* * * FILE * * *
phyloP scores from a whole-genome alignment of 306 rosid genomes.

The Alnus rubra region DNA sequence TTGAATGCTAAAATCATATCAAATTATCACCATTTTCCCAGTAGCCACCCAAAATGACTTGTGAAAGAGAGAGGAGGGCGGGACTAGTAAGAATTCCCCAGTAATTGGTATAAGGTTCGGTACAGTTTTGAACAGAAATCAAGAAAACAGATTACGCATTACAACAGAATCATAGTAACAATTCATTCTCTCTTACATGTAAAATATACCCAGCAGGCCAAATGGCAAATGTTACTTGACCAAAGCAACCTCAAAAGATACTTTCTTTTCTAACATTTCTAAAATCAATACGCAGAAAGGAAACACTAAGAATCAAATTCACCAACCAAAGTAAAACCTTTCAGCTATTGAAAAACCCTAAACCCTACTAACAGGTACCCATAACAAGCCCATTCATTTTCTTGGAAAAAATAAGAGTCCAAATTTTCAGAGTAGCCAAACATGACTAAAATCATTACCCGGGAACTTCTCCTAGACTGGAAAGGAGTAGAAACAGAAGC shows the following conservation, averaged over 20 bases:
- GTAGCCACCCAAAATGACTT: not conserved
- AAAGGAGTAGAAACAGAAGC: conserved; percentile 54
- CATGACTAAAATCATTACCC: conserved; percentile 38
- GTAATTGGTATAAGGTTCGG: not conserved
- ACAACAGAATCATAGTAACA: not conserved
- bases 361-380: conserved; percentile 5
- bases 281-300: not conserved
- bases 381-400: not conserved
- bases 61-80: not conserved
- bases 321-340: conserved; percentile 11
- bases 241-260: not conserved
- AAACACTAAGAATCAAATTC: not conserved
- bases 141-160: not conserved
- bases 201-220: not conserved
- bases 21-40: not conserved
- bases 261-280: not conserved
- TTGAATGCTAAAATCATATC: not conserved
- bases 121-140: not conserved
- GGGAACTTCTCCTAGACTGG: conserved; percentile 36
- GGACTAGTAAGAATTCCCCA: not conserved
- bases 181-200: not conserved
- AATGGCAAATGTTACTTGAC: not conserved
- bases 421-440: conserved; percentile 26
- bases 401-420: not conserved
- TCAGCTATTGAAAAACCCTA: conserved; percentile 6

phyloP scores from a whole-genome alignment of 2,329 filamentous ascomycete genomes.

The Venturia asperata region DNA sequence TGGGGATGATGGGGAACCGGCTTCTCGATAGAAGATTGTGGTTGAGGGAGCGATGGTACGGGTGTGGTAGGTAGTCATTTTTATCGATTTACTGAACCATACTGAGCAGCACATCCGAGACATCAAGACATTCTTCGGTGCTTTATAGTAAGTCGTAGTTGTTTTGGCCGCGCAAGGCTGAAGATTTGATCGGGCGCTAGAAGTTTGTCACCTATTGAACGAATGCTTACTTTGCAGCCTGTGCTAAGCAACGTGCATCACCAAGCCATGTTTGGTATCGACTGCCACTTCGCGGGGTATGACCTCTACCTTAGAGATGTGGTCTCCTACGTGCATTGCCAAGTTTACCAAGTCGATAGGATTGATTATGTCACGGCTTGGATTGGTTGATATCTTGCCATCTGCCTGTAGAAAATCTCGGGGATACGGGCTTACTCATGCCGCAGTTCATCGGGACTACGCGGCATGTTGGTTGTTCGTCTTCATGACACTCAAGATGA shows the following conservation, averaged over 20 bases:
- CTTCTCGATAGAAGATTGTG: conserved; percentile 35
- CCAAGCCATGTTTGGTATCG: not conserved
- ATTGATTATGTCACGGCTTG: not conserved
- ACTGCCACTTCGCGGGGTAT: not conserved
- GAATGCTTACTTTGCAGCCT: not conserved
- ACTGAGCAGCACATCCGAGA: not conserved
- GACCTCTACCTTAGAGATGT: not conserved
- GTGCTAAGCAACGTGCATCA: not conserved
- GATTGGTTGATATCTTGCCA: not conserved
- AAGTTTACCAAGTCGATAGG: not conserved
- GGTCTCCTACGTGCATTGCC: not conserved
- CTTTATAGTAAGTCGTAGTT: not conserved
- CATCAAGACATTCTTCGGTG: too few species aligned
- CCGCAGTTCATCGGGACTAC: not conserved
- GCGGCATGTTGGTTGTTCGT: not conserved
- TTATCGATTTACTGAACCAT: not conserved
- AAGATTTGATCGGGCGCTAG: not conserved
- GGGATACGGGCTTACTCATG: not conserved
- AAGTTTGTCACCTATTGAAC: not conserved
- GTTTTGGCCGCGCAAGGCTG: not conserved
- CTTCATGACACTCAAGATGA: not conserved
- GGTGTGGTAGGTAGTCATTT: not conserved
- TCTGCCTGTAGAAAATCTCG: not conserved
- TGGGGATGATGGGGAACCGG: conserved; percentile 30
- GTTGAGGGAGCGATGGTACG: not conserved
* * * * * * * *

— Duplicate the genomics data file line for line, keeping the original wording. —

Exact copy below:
phyloP scores from a whole-genome alignment of 306 rosid genomes.

The Alnus rubra region DNA sequence TTGAATGCTAAAATCATATCAAATTATCACCATTTTCCCAGTAGCCACCCAAAATGACTTGTGAAAGAGAGAGGAGGGCGGGACTAGTAAGAATTCCCCAGTAATTGGTATAAGGTTCGGTACAGTTTTGAACAGAAATCAAGAAAACAGATTACGCATTACAACAGAATCATAGTAACAATTCATTCTCTCTTACATGTAAAATATACCCAGCAGGCCAAATGGCAAATGTTACTTGACCAAAGCAACCTCAAAAGATACTTTCTTTTCTAACATTTCTAAAATCAATACGCAGAAAGGAAACACTAAGAATCAAATTCACCAACCAAAGTAAAACCTTTCAGCTATTGAAAAACCCTAAACCCTACTAACAGGTACCCATAACAAGCCCATTCATTTTCTTGGAAAAAATAAGAGTCCAAATTTTCAGAGTAGCCAAACATGACTAAAATCATTACCCGGGAACTTCTCCTAGACTGGAAAGGAGTAGAAACAGAAGC shows the following conservation, averaged over 20 bases:
- GTAGCCACCCAAAATGACTT: not conserved
- AAAGGAGTAGAAACAGAAGC: conserved; percentile 54
- CATGACTAAAATCATTACCC: conserved; percentile 38
- GTAATTGGTATAAGGTTCGG: not conserved
- ACAACAGAATCATAGTAACA: not conserved
- bases 361-380: conserved; percentile 5
- bases 281-300: not conserved
- bases 381-400: not conserved
- bases 61-80: not conserved
- bases 321-340: conserved; percentile 11
- bases 241-260: not conserved
- AAACACTAAGAATCAAATTC: not conserved
- bases 141-160: not conserved
- bases 201-220: not conserved
- bases 21-40: not conserved
- bases 261-280: not conserved
- TTGAATGCTAAAATCATATC: not conserved
- bases 121-140: not conserved
- GGGAACTTCTCCTAGACTGG: conserved; percentile 36
- GGACTAGTAAGAATTCCCCA: not conserved
- bases 181-200: not conserved
- AATGGCAAATGTTACTTGAC: not conserved
- bases 421-440: conserved; percentile 26
- bases 401-420: not conserved
- TCAGCTATTGAAAAACCCTA: conserved; percentile 6

phyloP scores from a whole-genome alignment of 2,329 filamentous ascomycete genomes.

The Venturia asperata region DNA sequence TGGGGATGATGGGGAACCGGCTTCTCGATAGAAGATTGTGGTTGAGGGAGCGATGGTACGGGTGTGGTAGGTAGTCATTTTTATCGATTTACTGAACCATACTGAGCAGCACATCCGAGACATCAAGACATTCTTCGGTGCTTTATAGTAAGTCGTAGTTGTTTTGGCCGCGCAAGGCTGAAGATTTGATCGGGCGCTAGAAGTTTGTCACCTATTGAACGAATGCTTACTTTGCAGCCTGTGCTAAGCAACGTGCATCACCAAGCCATGTTTGGTATCGACTGCCACTTCGCGGGGTATGACCTCTACCTTAGAGATGTGGTCTCCTACGTGCATTGCCAAGTTTACCAAGTCGATAGGATTGATTATGTCACGGCTTGGATTGGTTGATATCTTGCCATCTGCCTGTAGAAAATCTCGGGGATACGGGCTTACTCATGCCGCAGTTCATCGGGACTACGCGGCATGTTGGTTGTTCGTCTTCATGACACTCAAGATGA shows the following conservation, averaged over 20 bases:
- CTTCTCGATAGAAGATTGTG: conserved; percentile 35
- CCAAGCCATGTTTGGTATCG: not conserved
- ATTGATTATGTCACGGCTTG: not conserved
- ACTGCCACTTCGCGGGGTAT: not conserved
- GAATGCTTACTTTGCAGCCT: not conserved
- ACTGAGCAGCACATCCGAGA: not conserved
- GACCTCTACCTTAGAGATGT: not conserved
- GTGCTAAGCAACGTGCATCA: not conserved
- GATTGGTTGATATCTTGCCA: not conserved
- AAGTTTACCAAGTCGATAGG: not conserved
- GGTCTCCTACGTGCATTGCC: not conserved
- CTTTATAGTAAGTCGTAGTT: not conserved
- CATCAAGACATTCTTCGGTG: too few species aligned
- CCGCAGTTCATCGGGACTAC: not conserved
- GCGGCATGTTGGTTGTTCGT: not conserved
- TTATCGATTTACTGAACCAT: not conserved
- AAGATTTGATCGGGCGCTAG: not conserved
- GGGATACGGGCTTACTCATG: not conserved
- AAGTTTGTCACCTATTGAAC: not conserved
- GTTTTGGCCGCGCAAGGCTG: not conserved
- CTTCATGACACTCAAGATGA: not conserved
- GGTGTGGTAGGTAGTCATTT: not conserved
- TCTGCCTGTAGAAAATCTCG: not conserved
- TGGGGATGATGGGGAACCGG: conserved; percentile 30
- GTTGAGGGAGCGATGGTACG: not conserved